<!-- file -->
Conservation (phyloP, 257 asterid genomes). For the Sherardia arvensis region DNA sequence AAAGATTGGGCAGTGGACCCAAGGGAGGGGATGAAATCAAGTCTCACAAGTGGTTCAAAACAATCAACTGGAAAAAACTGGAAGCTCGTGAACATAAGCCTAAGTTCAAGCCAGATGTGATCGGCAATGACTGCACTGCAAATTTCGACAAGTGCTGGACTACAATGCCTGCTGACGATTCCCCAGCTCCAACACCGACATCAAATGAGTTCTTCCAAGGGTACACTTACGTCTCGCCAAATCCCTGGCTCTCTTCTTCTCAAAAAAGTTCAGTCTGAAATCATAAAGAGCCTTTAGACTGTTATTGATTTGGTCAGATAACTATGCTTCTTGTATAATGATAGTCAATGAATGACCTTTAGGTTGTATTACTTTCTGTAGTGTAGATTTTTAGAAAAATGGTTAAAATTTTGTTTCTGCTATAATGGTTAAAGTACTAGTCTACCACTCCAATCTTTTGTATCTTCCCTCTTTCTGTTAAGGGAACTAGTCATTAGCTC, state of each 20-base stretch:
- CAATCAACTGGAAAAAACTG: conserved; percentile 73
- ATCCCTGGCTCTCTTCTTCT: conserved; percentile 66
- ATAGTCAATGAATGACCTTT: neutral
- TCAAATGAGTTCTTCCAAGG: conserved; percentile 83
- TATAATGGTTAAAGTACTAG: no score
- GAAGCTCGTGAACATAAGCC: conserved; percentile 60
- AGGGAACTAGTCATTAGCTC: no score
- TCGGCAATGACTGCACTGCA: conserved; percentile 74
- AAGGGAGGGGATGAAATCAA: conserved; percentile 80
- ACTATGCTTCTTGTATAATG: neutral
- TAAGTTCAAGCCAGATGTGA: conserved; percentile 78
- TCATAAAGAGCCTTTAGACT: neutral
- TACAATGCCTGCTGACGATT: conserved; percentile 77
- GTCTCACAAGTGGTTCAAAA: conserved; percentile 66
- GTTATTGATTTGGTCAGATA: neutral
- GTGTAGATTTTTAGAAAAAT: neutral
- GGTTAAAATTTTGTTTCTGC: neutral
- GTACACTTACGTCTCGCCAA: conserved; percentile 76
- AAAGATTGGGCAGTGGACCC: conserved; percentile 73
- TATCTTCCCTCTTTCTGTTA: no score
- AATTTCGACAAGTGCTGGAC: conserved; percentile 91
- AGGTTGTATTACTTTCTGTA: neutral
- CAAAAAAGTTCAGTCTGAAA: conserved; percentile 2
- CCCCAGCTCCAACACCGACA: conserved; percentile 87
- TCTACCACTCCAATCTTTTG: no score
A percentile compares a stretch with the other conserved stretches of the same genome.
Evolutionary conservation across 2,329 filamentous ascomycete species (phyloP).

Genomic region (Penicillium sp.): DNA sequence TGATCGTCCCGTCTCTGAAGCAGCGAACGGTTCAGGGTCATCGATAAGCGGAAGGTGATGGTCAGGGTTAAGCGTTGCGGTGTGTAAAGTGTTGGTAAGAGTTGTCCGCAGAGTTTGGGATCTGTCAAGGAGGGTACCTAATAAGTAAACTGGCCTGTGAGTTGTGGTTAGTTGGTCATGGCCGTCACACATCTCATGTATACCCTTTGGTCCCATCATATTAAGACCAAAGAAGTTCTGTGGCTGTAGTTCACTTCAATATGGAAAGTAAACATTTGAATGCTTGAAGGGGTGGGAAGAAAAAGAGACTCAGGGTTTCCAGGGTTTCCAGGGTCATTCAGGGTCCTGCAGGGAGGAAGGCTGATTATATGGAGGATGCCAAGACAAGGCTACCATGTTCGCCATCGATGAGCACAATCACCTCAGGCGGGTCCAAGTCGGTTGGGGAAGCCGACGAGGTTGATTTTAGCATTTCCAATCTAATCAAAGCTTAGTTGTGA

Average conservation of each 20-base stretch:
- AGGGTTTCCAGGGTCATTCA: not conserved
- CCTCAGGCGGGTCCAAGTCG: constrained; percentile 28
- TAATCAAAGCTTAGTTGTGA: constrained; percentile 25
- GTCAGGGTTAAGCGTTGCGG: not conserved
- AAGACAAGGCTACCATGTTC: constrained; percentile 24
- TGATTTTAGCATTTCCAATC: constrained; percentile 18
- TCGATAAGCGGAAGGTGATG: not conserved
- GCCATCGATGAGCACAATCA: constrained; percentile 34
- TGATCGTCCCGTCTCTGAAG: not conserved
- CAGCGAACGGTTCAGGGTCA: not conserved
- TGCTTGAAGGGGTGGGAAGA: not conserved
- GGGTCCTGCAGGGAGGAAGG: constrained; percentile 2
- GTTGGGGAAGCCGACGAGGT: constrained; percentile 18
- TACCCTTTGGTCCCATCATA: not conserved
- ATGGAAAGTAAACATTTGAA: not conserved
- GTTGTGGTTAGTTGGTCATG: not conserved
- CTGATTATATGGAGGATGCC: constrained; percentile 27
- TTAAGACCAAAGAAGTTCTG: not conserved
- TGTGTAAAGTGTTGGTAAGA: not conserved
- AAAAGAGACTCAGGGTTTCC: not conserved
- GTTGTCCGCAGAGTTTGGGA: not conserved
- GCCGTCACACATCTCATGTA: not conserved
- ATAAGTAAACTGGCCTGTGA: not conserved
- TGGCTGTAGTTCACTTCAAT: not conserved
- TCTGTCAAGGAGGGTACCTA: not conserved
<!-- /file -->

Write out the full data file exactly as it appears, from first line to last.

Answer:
Conservation (phyloP, 257 asterid genomes). For the Sherardia arvensis region DNA sequence AAAGATTGGGCAGTGGACCCAAGGGAGGGGATGAAATCAAGTCTCACAAGTGGTTCAAAACAATCAACTGGAAAAAACTGGAAGCTCGTGAACATAAGCCTAAGTTCAAGCCAGATGTGATCGGCAATGACTGCACTGCAAATTTCGACAAGTGCTGGACTACAATGCCTGCTGACGATTCCCCAGCTCCAACACCGACATCAAATGAGTTCTTCCAAGGGTACACTTACGTCTCGCCAAATCCCTGGCTCTCTTCTTCTCAAAAAAGTTCAGTCTGAAATCATAAAGAGCCTTTAGACTGTTATTGATTTGGTCAGATAACTATGCTTCTTGTATAATGATAGTCAATGAATGACCTTTAGGTTGTATTACTTTCTGTAGTGTAGATTTTTAGAAAAATGGTTAAAATTTTGTTTCTGCTATAATGGTTAAAGTACTAGTCTACCACTCCAATCTTTTGTATCTTCCCTCTTTCTGTTAAGGGAACTAGTCATTAGCTC, state of each 20-base stretch:
- CAATCAACTGGAAAAAACTG: conserved; percentile 73
- ATCCCTGGCTCTCTTCTTCT: conserved; percentile 66
- ATAGTCAATGAATGACCTTT: neutral
- TCAAATGAGTTCTTCCAAGG: conserved; percentile 83
- TATAATGGTTAAAGTACTAG: no score
- GAAGCTCGTGAACATAAGCC: conserved; percentile 60
- AGGGAACTAGTCATTAGCTC: no score
- TCGGCAATGACTGCACTGCA: conserved; percentile 74
- AAGGGAGGGGATGAAATCAA: conserved; percentile 80
- ACTATGCTTCTTGTATAATG: neutral
- TAAGTTCAAGCCAGATGTGA: conserved; percentile 78
- TCATAAAGAGCCTTTAGACT: neutral
- TACAATGCCTGCTGACGATT: conserved; percentile 77
- GTCTCACAAGTGGTTCAAAA: conserved; percentile 66
- GTTATTGATTTGGTCAGATA: neutral
- GTGTAGATTTTTAGAAAAAT: neutral
- GGTTAAAATTTTGTTTCTGC: neutral
- GTACACTTACGTCTCGCCAA: conserved; percentile 76
- AAAGATTGGGCAGTGGACCC: conserved; percentile 73
- TATCTTCCCTCTTTCTGTTA: no score
- AATTTCGACAAGTGCTGGAC: conserved; percentile 91
- AGGTTGTATTACTTTCTGTA: neutral
- CAAAAAAGTTCAGTCTGAAA: conserved; percentile 2
- CCCCAGCTCCAACACCGACA: conserved; percentile 87
- TCTACCACTCCAATCTTTTG: no score
A percentile compares a stretch with the other conserved stretches of the same genome.
Evolutionary conservation across 2,329 filamentous ascomycete species (phyloP).

Genomic region (Penicillium sp.): DNA sequence TGATCGTCCCGTCTCTGAAGCAGCGAACGGTTCAGGGTCATCGATAAGCGGAAGGTGATGGTCAGGGTTAAGCGTTGCGGTGTGTAAAGTGTTGGTAAGAGTTGTCCGCAGAGTTTGGGATCTGTCAAGGAGGGTACCTAATAAGTAAACTGGCCTGTGAGTTGTGGTTAGTTGGTCATGGCCGTCACACATCTCATGTATACCCTTTGGTCCCATCATATTAAGACCAAAGAAGTTCTGTGGCTGTAGTTCACTTCAATATGGAAAGTAAACATTTGAATGCTTGAAGGGGTGGGAAGAAAAAGAGACTCAGGGTTTCCAGGGTTTCCAGGGTCATTCAGGGTCCTGCAGGGAGGAAGGCTGATTATATGGAGGATGCCAAGACAAGGCTACCATGTTCGCCATCGATGAGCACAATCACCTCAGGCGGGTCCAAGTCGGTTGGGGAAGCCGACGAGGTTGATTTTAGCATTTCCAATCTAATCAAAGCTTAGTTGTGA

Average conservation of each 20-base stretch:
- AGGGTTTCCAGGGTCATTCA: not conserved
- CCTCAGGCGGGTCCAAGTCG: constrained; percentile 28
- TAATCAAAGCTTAGTTGTGA: constrained; percentile 25
- GTCAGGGTTAAGCGTTGCGG: not conserved
- AAGACAAGGCTACCATGTTC: constrained; percentile 24
- TGATTTTAGCATTTCCAATC: constrained; percentile 18
- TCGATAAGCGGAAGGTGATG: not conserved
- GCCATCGATGAGCACAATCA: constrained; percentile 34
- TGATCGTCCCGTCTCTGAAG: not conserved
- CAGCGAACGGTTCAGGGTCA: not conserved
- TGCTTGAAGGGGTGGGAAGA: not conserved
- GGGTCCTGCAGGGAGGAAGG: constrained; percentile 2
- GTTGGGGAAGCCGACGAGGT: constrained; percentile 18
- TACCCTTTGGTCCCATCATA: not conserved
- ATGGAAAGTAAACATTTGAA: not conserved
- GTTGTGGTTAGTTGGTCATG: not conserved
- CTGATTATATGGAGGATGCC: constrained; percentile 27
- TTAAGACCAAAGAAGTTCTG: not conserved
- TGTGTAAAGTGTTGGTAAGA: not conserved
- AAAAGAGACTCAGGGTTTCC: not conserved
- GTTGTCCGCAGAGTTTGGGA: not conserved
- GCCGTCACACATCTCATGTA: not conserved
- ATAAGTAAACTGGCCTGTGA: not conserved
- TGGCTGTAGTTCACTTCAAT: not conserved
- TCTGTCAAGGAGGGTACCTA: not conserved